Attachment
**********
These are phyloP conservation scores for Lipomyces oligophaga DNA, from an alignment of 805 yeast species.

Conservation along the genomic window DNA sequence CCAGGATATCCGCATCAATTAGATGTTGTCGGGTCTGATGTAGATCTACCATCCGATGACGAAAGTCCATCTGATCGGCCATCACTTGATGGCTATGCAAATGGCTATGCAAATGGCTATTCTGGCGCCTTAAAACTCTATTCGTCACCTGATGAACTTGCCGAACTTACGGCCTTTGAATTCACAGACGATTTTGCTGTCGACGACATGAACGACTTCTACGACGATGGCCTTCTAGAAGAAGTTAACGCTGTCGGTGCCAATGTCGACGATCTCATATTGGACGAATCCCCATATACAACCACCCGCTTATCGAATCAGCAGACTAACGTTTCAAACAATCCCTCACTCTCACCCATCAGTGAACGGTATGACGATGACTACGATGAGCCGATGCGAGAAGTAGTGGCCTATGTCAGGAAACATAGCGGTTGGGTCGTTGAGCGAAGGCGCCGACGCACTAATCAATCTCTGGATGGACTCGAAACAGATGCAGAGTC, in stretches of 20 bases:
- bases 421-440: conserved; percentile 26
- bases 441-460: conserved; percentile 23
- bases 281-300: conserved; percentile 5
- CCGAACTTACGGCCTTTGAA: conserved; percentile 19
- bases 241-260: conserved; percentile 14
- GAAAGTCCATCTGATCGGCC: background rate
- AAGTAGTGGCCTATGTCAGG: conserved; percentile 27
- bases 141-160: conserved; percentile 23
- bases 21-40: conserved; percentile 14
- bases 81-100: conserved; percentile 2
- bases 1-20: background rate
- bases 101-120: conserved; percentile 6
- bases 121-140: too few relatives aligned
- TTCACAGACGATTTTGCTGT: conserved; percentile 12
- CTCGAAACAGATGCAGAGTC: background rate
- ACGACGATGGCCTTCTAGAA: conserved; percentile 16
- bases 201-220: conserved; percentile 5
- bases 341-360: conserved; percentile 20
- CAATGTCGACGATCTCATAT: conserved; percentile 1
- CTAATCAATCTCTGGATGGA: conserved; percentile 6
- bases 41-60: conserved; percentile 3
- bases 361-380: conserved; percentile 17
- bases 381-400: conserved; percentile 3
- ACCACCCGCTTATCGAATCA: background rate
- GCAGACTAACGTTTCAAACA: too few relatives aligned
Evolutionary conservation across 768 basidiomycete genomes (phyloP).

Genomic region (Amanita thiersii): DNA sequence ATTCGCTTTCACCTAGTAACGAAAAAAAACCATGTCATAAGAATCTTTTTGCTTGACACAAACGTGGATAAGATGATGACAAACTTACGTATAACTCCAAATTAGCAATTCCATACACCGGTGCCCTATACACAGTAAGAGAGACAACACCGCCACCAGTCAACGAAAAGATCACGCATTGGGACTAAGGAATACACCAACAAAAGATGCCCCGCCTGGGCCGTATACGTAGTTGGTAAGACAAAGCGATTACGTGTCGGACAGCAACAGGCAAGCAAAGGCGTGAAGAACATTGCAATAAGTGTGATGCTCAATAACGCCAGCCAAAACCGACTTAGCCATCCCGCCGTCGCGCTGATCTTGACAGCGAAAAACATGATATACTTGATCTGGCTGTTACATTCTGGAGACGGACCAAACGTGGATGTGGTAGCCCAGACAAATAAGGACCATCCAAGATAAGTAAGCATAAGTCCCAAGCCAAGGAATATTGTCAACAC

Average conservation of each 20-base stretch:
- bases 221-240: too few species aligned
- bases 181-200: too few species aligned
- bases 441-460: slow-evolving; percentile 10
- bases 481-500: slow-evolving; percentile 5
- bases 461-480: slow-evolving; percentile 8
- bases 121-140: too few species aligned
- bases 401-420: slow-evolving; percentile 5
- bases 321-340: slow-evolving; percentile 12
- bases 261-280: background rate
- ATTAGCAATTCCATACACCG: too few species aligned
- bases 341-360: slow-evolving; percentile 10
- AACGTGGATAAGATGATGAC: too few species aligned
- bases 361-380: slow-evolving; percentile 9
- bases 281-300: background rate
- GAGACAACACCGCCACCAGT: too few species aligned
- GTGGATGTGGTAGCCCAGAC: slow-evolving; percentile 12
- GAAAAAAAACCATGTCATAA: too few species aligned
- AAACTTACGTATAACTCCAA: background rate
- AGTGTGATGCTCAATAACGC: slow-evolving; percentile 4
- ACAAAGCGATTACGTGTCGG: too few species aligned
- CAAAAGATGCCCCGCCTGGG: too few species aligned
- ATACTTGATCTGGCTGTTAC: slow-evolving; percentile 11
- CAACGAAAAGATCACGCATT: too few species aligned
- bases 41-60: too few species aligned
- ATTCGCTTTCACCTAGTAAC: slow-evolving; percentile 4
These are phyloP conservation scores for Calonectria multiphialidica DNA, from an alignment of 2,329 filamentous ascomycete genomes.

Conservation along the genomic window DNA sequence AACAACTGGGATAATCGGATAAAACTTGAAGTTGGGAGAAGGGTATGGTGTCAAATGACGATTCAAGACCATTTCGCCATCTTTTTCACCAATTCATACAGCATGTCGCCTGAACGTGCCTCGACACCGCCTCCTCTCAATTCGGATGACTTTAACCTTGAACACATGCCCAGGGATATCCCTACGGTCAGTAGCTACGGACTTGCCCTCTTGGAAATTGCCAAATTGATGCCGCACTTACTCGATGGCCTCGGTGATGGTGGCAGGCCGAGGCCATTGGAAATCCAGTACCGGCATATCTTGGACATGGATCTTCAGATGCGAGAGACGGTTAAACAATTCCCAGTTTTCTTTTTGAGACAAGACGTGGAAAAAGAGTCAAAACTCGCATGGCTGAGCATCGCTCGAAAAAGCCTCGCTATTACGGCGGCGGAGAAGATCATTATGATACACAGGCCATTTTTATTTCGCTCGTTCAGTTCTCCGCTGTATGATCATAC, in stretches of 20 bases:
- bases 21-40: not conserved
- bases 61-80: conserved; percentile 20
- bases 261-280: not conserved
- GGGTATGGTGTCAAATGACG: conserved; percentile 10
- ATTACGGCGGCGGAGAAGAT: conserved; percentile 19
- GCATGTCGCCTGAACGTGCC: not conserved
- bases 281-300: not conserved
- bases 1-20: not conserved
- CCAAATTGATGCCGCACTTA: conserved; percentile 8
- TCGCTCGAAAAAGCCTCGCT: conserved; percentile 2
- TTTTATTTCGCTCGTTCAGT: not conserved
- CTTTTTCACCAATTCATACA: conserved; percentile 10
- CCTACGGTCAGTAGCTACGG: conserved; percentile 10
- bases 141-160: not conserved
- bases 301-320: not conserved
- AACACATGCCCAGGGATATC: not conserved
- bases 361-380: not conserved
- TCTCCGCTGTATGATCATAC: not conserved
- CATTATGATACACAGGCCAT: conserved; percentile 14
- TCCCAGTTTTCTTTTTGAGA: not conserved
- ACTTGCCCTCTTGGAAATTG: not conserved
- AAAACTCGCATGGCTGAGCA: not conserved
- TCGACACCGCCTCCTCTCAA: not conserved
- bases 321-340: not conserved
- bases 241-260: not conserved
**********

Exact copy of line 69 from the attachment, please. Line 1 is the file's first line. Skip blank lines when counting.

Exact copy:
- CTTTTTCACCAATTCATACA: conserved; percentile 10